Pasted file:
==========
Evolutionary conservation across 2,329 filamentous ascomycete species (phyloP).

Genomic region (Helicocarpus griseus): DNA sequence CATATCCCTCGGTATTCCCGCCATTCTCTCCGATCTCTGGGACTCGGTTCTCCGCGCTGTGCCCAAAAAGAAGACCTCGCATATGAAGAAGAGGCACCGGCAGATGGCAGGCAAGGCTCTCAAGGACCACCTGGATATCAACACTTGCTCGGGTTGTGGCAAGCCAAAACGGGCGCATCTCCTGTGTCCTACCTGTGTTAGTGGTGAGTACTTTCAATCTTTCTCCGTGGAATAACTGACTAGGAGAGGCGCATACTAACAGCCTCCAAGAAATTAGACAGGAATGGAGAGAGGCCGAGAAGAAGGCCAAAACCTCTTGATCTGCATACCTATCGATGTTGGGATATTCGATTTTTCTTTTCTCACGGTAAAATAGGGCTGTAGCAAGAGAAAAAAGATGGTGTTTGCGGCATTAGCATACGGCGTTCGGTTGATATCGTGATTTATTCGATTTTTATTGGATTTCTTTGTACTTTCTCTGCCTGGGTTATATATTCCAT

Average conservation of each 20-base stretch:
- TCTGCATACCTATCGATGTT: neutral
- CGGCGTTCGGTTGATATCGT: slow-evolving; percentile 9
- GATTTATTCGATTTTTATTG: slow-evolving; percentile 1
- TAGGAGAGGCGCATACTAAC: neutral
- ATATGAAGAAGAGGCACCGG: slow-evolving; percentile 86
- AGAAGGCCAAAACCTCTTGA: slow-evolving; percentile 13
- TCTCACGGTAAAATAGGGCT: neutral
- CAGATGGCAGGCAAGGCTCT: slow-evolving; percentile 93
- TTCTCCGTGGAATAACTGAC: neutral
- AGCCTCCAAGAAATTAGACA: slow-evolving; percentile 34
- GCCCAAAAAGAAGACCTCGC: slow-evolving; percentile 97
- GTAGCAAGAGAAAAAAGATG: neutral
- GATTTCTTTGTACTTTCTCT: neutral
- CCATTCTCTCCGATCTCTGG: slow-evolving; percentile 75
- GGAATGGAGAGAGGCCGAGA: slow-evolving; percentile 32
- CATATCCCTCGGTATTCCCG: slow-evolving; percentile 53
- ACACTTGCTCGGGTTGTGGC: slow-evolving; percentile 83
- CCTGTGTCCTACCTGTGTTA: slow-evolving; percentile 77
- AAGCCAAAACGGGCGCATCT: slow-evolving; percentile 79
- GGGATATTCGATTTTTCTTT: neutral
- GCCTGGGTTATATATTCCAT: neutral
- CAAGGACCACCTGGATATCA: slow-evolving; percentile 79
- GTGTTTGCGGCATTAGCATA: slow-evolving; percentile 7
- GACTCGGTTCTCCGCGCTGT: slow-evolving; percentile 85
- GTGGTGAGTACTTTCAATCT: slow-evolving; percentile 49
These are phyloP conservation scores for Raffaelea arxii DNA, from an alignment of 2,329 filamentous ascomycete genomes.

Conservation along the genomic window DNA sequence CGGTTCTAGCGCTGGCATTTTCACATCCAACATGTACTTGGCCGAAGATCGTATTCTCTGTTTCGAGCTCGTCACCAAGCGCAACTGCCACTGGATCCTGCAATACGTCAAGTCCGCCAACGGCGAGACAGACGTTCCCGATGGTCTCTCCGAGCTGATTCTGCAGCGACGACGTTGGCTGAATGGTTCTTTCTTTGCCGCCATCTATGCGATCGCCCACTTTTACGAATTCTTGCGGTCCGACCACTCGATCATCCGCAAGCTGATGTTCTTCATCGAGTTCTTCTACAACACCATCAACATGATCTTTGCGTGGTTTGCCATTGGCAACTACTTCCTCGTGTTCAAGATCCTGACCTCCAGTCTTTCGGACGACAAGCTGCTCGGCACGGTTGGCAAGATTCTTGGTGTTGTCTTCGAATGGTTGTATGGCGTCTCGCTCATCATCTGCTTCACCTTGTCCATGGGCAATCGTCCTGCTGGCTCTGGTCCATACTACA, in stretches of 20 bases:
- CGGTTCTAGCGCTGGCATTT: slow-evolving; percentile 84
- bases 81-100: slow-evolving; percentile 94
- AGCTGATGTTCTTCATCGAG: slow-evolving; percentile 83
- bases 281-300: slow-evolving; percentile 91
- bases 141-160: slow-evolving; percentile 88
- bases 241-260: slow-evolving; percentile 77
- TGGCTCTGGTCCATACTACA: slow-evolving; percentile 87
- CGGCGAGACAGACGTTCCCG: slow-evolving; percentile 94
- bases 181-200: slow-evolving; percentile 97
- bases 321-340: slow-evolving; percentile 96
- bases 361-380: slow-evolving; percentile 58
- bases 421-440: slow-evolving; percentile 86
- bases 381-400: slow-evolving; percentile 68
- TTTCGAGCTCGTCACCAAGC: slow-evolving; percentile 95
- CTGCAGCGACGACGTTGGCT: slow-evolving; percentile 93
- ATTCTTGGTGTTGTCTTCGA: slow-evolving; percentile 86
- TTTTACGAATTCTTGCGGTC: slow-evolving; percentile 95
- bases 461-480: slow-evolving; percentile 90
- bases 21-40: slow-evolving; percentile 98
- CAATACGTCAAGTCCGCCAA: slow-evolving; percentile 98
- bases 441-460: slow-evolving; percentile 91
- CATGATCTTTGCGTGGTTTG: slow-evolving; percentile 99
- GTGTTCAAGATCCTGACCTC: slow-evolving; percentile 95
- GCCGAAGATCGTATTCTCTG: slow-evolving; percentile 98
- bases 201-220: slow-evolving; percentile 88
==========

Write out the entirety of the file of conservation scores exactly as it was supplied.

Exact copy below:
Evolutionary conservation across 2,329 filamentous ascomycete species (phyloP).

Genomic region (Helicocarpus griseus): DNA sequence CATATCCCTCGGTATTCCCGCCATTCTCTCCGATCTCTGGGACTCGGTTCTCCGCGCTGTGCCCAAAAAGAAGACCTCGCATATGAAGAAGAGGCACCGGCAGATGGCAGGCAAGGCTCTCAAGGACCACCTGGATATCAACACTTGCTCGGGTTGTGGCAAGCCAAAACGGGCGCATCTCCTGTGTCCTACCTGTGTTAGTGGTGAGTACTTTCAATCTTTCTCCGTGGAATAACTGACTAGGAGAGGCGCATACTAACAGCCTCCAAGAAATTAGACAGGAATGGAGAGAGGCCGAGAAGAAGGCCAAAACCTCTTGATCTGCATACCTATCGATGTTGGGATATTCGATTTTTCTTTTCTCACGGTAAAATAGGGCTGTAGCAAGAGAAAAAAGATGGTGTTTGCGGCATTAGCATACGGCGTTCGGTTGATATCGTGATTTATTCGATTTTTATTGGATTTCTTTGTACTTTCTCTGCCTGGGTTATATATTCCAT

Average conservation of each 20-base stretch:
- TCTGCATACCTATCGATGTT: neutral
- CGGCGTTCGGTTGATATCGT: slow-evolving; percentile 9
- GATTTATTCGATTTTTATTG: slow-evolving; percentile 1
- TAGGAGAGGCGCATACTAAC: neutral
- ATATGAAGAAGAGGCACCGG: slow-evolving; percentile 86
- AGAAGGCCAAAACCTCTTGA: slow-evolving; percentile 13
- TCTCACGGTAAAATAGGGCT: neutral
- CAGATGGCAGGCAAGGCTCT: slow-evolving; percentile 93
- TTCTCCGTGGAATAACTGAC: neutral
- AGCCTCCAAGAAATTAGACA: slow-evolving; percentile 34
- GCCCAAAAAGAAGACCTCGC: slow-evolving; percentile 97
- GTAGCAAGAGAAAAAAGATG: neutral
- GATTTCTTTGTACTTTCTCT: neutral
- CCATTCTCTCCGATCTCTGG: slow-evolving; percentile 75
- GGAATGGAGAGAGGCCGAGA: slow-evolving; percentile 32
- CATATCCCTCGGTATTCCCG: slow-evolving; percentile 53
- ACACTTGCTCGGGTTGTGGC: slow-evolving; percentile 83
- CCTGTGTCCTACCTGTGTTA: slow-evolving; percentile 77
- AAGCCAAAACGGGCGCATCT: slow-evolving; percentile 79
- GGGATATTCGATTTTTCTTT: neutral
- GCCTGGGTTATATATTCCAT: neutral
- CAAGGACCACCTGGATATCA: slow-evolving; percentile 79
- GTGTTTGCGGCATTAGCATA: slow-evolving; percentile 7
- GACTCGGTTCTCCGCGCTGT: slow-evolving; percentile 85
- GTGGTGAGTACTTTCAATCT: slow-evolving; percentile 49
These are phyloP conservation scores for Raffaelea arxii DNA, from an alignment of 2,329 filamentous ascomycete genomes.

Conservation along the genomic window DNA sequence CGGTTCTAGCGCTGGCATTTTCACATCCAACATGTACTTGGCCGAAGATCGTATTCTCTGTTTCGAGCTCGTCACCAAGCGCAACTGCCACTGGATCCTGCAATACGTCAAGTCCGCCAACGGCGAGACAGACGTTCCCGATGGTCTCTCCGAGCTGATTCTGCAGCGACGACGTTGGCTGAATGGTTCTTTCTTTGCCGCCATCTATGCGATCGCCCACTTTTACGAATTCTTGCGGTCCGACCACTCGATCATCCGCAAGCTGATGTTCTTCATCGAGTTCTTCTACAACACCATCAACATGATCTTTGCGTGGTTTGCCATTGGCAACTACTTCCTCGTGTTCAAGATCCTGACCTCCAGTCTTTCGGACGACAAGCTGCTCGGCACGGTTGGCAAGATTCTTGGTGTTGTCTTCGAATGGTTGTATGGCGTCTCGCTCATCATCTGCTTCACCTTGTCCATGGGCAATCGTCCTGCTGGCTCTGGTCCATACTACA, in stretches of 20 bases:
- CGGTTCTAGCGCTGGCATTT: slow-evolving; percentile 84
- bases 81-100: slow-evolving; percentile 94
- AGCTGATGTTCTTCATCGAG: slow-evolving; percentile 83
- bases 281-300: slow-evolving; percentile 91
- bases 141-160: slow-evolving; percentile 88
- bases 241-260: slow-evolving; percentile 77
- TGGCTCTGGTCCATACTACA: slow-evolving; percentile 87
- CGGCGAGACAGACGTTCCCG: slow-evolving; percentile 94
- bases 181-200: slow-evolving; percentile 97
- bases 321-340: slow-evolving; percentile 96
- bases 361-380: slow-evolving; percentile 58
- bases 421-440: slow-evolving; percentile 86
- bases 381-400: slow-evolving; percentile 68
- TTTCGAGCTCGTCACCAAGC: slow-evolving; percentile 95
- CTGCAGCGACGACGTTGGCT: slow-evolving; percentile 93
- ATTCTTGGTGTTGTCTTCGA: slow-evolving; percentile 86
- TTTTACGAATTCTTGCGGTC: slow-evolving; percentile 95
- bases 461-480: slow-evolving; percentile 90
- bases 21-40: slow-evolving; percentile 98
- CAATACGTCAAGTCCGCCAA: slow-evolving; percentile 98
- bases 441-460: slow-evolving; percentile 91
- CATGATCTTTGCGTGGTTTG: slow-evolving; percentile 99
- GTGTTCAAGATCCTGACCTC: slow-evolving; percentile 95
- GCCGAAGATCGTATTCTCTG: slow-evolving; percentile 98
- bases 201-220: slow-evolving; percentile 88